The second book I found has the word ‘metaphor’ in the title: Synthetic Biology: Metaphors, Worldviews, Ethics and Law. It is edited by Joachim Boldt and appeared in 2016. Here is the blurb: “Assessing synthetic biology from a societal and ethical perspective is not only a matter of determining possible harms and benefits of synthetic biology applications. Synthetic biology also incorporates a specific technoscientific understanding of its research agenda and its research objects that has philosophical and ethical implications. This edited volume sets out to explore and evaluate these synthetic biology worldviews and it proposes appropriate governance measures. In addition, legal challenges are discussed.”
The book contains a chapter by Joachim Boldt himself, entitled “Swiss watches, genetic machines and ethics: An introduction to synthetic biology’s conceptual and ethical challenges”. The concluding remarks are intriguing and really worth thinking about: “When we, literally or conceptually, aspire to turn living nature into our tool, we ultimately turn our own origin into a tool. The inconsistency of this project comes to the fore most clearly when we direct it at our own nature. We are, and must always be, simultaneously the subject and object of our nature. By being unaware of this reality we risk fixating our own development on arbitrary ends. The effect would be that we would become prone to falling victim to those arbitrary ends. Setting ourselves apart from the world of non-human life is easier. But still, that very world has given birth to us. It contains the seeds of all of our highest human abilities. We do not know what other valuable states it may lead to. If we attempt to fixate nature’s ends on our own, we may, to our own disadvantage, miss important developmental properties of living beings and hinder the evolution of many sources of unexpected value. That is not what synthetic biology need or ought to be about.”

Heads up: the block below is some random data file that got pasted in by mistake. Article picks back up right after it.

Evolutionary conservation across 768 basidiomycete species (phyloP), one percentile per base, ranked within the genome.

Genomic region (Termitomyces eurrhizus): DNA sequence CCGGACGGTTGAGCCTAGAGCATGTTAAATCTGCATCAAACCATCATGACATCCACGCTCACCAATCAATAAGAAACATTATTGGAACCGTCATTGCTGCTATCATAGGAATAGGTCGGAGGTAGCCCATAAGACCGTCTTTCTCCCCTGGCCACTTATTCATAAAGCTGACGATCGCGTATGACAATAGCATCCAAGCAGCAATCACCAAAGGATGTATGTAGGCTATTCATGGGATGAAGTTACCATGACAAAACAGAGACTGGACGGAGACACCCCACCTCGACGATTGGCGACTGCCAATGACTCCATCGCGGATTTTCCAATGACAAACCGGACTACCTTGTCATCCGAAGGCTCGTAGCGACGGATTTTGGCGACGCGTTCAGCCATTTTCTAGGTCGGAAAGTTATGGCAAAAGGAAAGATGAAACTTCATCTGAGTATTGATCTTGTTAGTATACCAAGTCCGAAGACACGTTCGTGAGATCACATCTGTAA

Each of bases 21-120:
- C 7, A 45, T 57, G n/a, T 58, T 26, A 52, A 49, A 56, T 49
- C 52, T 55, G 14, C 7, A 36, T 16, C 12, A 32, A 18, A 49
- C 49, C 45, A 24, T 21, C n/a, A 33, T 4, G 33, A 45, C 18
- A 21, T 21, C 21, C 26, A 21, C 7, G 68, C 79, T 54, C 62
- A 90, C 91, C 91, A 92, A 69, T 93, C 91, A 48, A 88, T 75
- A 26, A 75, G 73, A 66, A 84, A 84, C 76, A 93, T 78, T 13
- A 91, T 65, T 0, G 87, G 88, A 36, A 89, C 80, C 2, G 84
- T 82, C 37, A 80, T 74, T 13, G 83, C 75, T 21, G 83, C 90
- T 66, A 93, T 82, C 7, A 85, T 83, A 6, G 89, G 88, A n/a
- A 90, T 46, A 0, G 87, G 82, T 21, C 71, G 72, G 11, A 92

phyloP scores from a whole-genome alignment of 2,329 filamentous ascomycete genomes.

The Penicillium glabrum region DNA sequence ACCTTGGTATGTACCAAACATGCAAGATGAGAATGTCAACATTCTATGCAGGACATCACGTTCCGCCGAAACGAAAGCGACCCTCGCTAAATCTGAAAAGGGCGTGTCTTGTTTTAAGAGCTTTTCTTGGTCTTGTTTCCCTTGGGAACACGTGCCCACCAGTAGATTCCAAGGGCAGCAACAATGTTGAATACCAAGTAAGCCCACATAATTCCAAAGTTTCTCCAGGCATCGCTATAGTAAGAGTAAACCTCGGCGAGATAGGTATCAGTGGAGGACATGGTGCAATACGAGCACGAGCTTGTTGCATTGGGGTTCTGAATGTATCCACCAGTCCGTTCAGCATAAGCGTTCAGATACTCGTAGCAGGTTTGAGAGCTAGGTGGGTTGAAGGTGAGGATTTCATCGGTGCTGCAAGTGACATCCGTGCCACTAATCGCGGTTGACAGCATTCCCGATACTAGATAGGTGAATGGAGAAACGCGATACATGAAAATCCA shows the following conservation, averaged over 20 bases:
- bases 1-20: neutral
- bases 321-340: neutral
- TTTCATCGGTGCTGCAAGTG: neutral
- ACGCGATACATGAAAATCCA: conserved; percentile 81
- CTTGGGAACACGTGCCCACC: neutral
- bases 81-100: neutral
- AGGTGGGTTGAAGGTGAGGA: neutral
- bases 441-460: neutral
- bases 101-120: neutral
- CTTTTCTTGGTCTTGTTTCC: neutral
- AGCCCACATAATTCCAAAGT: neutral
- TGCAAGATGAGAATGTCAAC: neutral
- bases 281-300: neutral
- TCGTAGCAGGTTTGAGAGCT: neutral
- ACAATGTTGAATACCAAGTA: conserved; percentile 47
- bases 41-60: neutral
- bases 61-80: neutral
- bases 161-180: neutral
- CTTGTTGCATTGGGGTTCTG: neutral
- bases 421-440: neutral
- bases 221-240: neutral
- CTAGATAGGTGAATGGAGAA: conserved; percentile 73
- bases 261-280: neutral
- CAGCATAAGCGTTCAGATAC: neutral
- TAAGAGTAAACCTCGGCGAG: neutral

A third book I found is entitled: Ambivalences of Creating Life: Societal and Philosophical Dimensions of Synthetic Biology. It was published in 2015 and has been edited by Kristin Hagen, Margret Engelhard, and Georg Toepfer. Here is the blurb: “’Synthetic biology’ is the label of a new technoscientific field with many different facets and agendas. One common aim is to ‘create life’, primarily by using engineering principles to design and modify biological systems for human use. In a wider context, the topic has become one of the big cases in the legitimization processes associated with the political agenda to solve global problems with the aid of (bio-)technological innovation. Conceptual-level and meta-level analyses are needed: we should sort out conceptual ambiguities to agree on what we talk about, and we need to spell out agendas to see the disagreements clearly. The book is based on the interdisciplinary summer school ‘Analyzing the societal dimensions of synthetic biology’, which took place in Berlin in September 2014. The contributions address controversial discussions around the philosophical examination, public perception, moral evaluation and governance of synthetic biology.”